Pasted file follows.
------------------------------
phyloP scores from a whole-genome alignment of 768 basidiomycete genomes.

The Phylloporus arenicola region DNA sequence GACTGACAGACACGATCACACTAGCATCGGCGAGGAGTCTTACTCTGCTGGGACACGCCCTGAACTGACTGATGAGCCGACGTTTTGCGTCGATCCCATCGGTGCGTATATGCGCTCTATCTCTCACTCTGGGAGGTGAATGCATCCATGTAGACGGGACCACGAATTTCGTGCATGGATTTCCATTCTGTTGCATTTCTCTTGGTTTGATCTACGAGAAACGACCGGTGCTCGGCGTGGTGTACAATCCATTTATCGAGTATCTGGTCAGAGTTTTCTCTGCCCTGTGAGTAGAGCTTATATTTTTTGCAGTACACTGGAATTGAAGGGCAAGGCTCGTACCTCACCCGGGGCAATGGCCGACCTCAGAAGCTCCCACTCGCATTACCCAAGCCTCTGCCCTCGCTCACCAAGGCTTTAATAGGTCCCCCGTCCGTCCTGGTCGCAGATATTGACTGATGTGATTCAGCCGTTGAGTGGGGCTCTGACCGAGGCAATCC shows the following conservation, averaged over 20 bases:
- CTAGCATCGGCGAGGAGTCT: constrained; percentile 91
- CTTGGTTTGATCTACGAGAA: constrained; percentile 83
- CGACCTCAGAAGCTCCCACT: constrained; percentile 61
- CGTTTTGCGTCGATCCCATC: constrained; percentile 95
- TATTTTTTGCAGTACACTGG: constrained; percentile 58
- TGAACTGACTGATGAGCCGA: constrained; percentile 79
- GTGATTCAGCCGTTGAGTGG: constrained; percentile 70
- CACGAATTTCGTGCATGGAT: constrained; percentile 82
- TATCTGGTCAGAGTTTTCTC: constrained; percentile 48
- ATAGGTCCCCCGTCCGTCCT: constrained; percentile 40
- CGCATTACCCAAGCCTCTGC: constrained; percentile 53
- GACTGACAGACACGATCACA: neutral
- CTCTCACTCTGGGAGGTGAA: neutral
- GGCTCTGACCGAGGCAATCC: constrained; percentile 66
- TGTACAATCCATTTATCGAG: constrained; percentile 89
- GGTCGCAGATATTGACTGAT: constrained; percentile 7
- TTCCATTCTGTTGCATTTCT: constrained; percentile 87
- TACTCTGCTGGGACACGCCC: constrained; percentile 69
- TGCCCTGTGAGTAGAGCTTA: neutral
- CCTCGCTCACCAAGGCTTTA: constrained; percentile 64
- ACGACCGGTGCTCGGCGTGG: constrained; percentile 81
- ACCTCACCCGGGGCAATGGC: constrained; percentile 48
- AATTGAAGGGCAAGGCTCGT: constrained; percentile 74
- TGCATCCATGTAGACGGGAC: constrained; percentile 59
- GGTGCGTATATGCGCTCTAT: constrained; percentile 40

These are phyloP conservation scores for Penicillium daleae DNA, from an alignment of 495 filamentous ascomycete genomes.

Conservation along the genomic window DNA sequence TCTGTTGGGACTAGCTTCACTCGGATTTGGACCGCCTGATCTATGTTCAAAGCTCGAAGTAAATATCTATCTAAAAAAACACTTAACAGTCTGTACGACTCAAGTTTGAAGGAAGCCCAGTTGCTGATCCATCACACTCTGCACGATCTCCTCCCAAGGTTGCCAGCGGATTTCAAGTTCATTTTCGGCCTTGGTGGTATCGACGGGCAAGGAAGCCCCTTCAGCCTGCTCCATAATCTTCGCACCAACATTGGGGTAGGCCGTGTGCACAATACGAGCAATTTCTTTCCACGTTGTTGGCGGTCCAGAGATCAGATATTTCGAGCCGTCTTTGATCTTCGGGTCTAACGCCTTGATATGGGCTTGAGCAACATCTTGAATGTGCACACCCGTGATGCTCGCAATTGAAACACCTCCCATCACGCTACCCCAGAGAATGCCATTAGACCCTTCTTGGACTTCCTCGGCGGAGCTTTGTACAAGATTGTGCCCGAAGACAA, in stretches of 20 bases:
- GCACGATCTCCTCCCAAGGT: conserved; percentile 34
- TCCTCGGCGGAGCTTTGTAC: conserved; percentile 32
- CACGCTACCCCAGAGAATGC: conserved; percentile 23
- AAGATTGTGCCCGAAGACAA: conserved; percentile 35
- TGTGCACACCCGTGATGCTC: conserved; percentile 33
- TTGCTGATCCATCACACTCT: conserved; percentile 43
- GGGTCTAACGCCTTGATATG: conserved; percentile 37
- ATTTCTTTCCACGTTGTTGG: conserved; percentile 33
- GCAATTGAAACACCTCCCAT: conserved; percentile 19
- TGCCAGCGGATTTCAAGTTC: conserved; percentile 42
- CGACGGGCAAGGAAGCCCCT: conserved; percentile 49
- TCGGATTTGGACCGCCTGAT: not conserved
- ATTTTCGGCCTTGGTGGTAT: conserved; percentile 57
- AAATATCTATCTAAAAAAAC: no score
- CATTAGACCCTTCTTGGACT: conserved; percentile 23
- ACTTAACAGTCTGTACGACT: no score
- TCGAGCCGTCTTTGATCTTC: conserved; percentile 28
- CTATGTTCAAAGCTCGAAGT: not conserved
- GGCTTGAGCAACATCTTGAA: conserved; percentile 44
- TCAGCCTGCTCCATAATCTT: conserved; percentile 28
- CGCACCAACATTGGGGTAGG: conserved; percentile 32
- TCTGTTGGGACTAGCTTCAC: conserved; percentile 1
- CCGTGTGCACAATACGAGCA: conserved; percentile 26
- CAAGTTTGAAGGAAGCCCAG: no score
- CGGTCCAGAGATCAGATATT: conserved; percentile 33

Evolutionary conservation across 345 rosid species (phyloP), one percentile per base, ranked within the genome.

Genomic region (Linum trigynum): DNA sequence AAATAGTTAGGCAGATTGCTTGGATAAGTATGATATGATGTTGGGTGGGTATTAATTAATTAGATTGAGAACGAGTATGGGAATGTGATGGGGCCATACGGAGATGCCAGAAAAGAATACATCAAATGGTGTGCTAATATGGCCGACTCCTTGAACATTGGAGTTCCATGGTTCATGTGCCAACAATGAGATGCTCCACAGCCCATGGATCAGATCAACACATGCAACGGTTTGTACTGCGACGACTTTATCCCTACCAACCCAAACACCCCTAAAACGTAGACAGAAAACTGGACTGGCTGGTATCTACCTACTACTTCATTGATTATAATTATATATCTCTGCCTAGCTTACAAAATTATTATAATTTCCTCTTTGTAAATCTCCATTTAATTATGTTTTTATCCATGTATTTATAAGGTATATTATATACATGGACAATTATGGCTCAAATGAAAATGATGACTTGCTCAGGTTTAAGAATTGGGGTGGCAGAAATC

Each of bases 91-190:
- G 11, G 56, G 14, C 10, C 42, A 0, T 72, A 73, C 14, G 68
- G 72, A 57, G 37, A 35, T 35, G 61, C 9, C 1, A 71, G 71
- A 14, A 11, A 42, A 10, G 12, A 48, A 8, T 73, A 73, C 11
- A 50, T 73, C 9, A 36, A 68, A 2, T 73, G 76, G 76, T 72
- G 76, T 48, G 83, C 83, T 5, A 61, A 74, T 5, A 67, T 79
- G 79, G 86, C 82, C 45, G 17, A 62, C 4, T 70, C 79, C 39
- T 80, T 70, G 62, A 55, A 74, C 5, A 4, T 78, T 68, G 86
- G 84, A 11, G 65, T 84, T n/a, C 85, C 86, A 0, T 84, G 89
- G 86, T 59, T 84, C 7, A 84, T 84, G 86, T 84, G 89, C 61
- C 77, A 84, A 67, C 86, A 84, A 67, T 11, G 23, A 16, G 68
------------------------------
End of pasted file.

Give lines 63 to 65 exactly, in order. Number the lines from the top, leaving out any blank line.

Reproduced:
- G 79, G 86, C 82, C 45, G 17, A 62, C 4, T 70, C 79, C 39
- T 80, T 70, G 62, A 55, A 74, C 5, A 4, T 78, T 68, G 86
- G 84, A 11, G 65, T 84, T n/a, C 85, C 86, A 0, T 84, G 89